On an isolated farm on one of Fiji’s many island’s is a business with the potential to boost Fiji’s economy tenfold

To get to the island travellers can take a winding bus ride four hours east of Nadi, before hopping on a 45 minute ferry to Levuka

It had to be restricted in the Northern Territory and Western Australia in the 1990s as it was being abused by being mixed with alcohol. 

These days people can possess up to two kilograms of the product but it is still illegal to import and sell in the Northern Territory, according to the Kava Management Act 1998. 

The root has seen a resurgence across the globe. Now there are more than 100 kava bars in the United States, which is up from around 30 in 2012, according to The New York Times.

Kava export has potential to be huge in Fiji, with an estimated $30.7million worth of the product exported last year alone. The bulk was sent to New Zealand, Hawaii and the United States.

Lush greenery stretches as far as the eye can see. The clear blue water stands out against the dense bush

And Zane Yoshida and his team from Fiji Kava, based in Brisbane, are hoping to capatalise on its potential by creating a reputable product.

On an isolated farm on one of Fiji’s many islands is a business with the potential to boost the country’s economy tenfold. 

To get to the island travellers can take a winding bus ride four hours east of Nadi, before hopping on a 45 minute ferry to Levuka.

The island is a far cry from the resorts Fiji is known for.

Hidden in the hills is the farm where Mr Yoshida and his team have been planting the Kava with the aim of cultivating the product ready to be turned into capsules and teas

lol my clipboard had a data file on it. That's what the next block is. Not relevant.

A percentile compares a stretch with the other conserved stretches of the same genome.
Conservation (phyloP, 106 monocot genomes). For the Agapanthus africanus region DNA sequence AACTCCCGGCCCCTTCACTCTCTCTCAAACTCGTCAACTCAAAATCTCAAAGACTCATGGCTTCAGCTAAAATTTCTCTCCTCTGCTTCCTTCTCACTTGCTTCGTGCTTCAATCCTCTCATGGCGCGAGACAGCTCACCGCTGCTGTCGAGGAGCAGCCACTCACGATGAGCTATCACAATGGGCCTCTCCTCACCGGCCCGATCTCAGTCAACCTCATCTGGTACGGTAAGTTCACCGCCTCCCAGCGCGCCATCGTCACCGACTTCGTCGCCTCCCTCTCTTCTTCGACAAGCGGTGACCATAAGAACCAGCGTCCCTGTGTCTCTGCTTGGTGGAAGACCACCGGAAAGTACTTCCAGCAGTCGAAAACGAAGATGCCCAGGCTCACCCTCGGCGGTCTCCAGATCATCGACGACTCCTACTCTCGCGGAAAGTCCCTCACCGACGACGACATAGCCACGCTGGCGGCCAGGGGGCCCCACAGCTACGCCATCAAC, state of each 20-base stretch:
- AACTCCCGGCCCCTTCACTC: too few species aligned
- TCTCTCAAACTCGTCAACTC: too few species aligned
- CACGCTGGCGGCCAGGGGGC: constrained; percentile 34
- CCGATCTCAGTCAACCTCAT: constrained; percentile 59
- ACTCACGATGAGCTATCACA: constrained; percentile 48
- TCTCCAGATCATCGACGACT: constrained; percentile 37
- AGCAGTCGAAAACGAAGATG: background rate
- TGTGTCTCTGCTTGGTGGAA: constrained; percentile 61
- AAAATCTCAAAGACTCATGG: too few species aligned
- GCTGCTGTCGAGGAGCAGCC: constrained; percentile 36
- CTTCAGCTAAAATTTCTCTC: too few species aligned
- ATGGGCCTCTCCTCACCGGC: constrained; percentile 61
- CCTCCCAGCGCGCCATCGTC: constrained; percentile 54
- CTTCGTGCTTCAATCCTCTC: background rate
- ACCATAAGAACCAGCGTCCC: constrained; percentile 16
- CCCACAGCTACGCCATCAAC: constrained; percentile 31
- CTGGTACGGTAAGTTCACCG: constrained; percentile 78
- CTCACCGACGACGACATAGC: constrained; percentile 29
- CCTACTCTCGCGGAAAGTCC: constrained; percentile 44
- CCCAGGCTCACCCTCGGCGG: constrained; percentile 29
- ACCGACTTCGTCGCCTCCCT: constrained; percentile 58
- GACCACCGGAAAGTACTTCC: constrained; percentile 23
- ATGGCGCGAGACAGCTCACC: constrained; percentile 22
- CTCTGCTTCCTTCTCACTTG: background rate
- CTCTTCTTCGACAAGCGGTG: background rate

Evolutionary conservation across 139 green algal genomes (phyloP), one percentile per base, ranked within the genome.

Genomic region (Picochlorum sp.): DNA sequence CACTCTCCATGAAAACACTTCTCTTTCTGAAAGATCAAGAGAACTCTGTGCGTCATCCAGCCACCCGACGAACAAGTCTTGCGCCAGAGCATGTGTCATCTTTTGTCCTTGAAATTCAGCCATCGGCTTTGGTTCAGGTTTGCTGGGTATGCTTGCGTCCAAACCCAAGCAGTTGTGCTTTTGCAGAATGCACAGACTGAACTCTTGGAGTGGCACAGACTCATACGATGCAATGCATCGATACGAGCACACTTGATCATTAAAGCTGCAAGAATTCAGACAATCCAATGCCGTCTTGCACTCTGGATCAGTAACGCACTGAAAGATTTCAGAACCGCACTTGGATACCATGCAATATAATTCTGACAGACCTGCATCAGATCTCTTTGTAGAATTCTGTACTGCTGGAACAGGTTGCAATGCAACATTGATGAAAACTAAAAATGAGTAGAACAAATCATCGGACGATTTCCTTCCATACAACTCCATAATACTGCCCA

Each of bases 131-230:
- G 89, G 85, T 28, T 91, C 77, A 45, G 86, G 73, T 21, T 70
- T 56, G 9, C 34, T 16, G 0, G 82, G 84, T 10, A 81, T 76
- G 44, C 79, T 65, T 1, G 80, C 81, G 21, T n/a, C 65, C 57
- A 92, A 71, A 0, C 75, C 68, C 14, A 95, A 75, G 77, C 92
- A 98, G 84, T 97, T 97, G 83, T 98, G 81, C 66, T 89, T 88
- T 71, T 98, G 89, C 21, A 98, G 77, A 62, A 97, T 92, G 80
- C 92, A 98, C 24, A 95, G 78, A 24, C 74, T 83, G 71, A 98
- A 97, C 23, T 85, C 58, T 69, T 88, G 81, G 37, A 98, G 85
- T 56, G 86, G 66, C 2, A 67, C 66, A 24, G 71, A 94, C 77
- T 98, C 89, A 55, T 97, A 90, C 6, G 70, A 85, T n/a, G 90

The company opened its first tissue culture laboratory in Levuka last month which is expected to standardise the quality of kava produced in Fiji

Lush greenery stretches as far as the eye can see. The clear blue water stands out against the dense bush. 

There are no swimming pools here and you’d probably struggle to find a cocktail anywhere on the island. 

The island is filled with dilapidated houses and only a handful of businesses – but a resurgence has been promised thanks to kava’s potential as a major export product.

Hidden in the hills is the farm where Mr Yoshida and his team have been planting the Kava with the aim of cultivating the product ready to be turned into capsules and teas. 

‘The tissue lab will grow disease free plantlets as well as create exact copies of plants that have desirable traits, improving the quality and yield of kava’

Kava has a depressant effect on the central nervous system and can slow down the messages travelling between the brain and the body

As not all kava plants are created equal, the company has opened its first tissue culture laboratory in Levuka last month, which is expected to standardise the quality of kava produced in Fiji.

How not all kava plants are the same: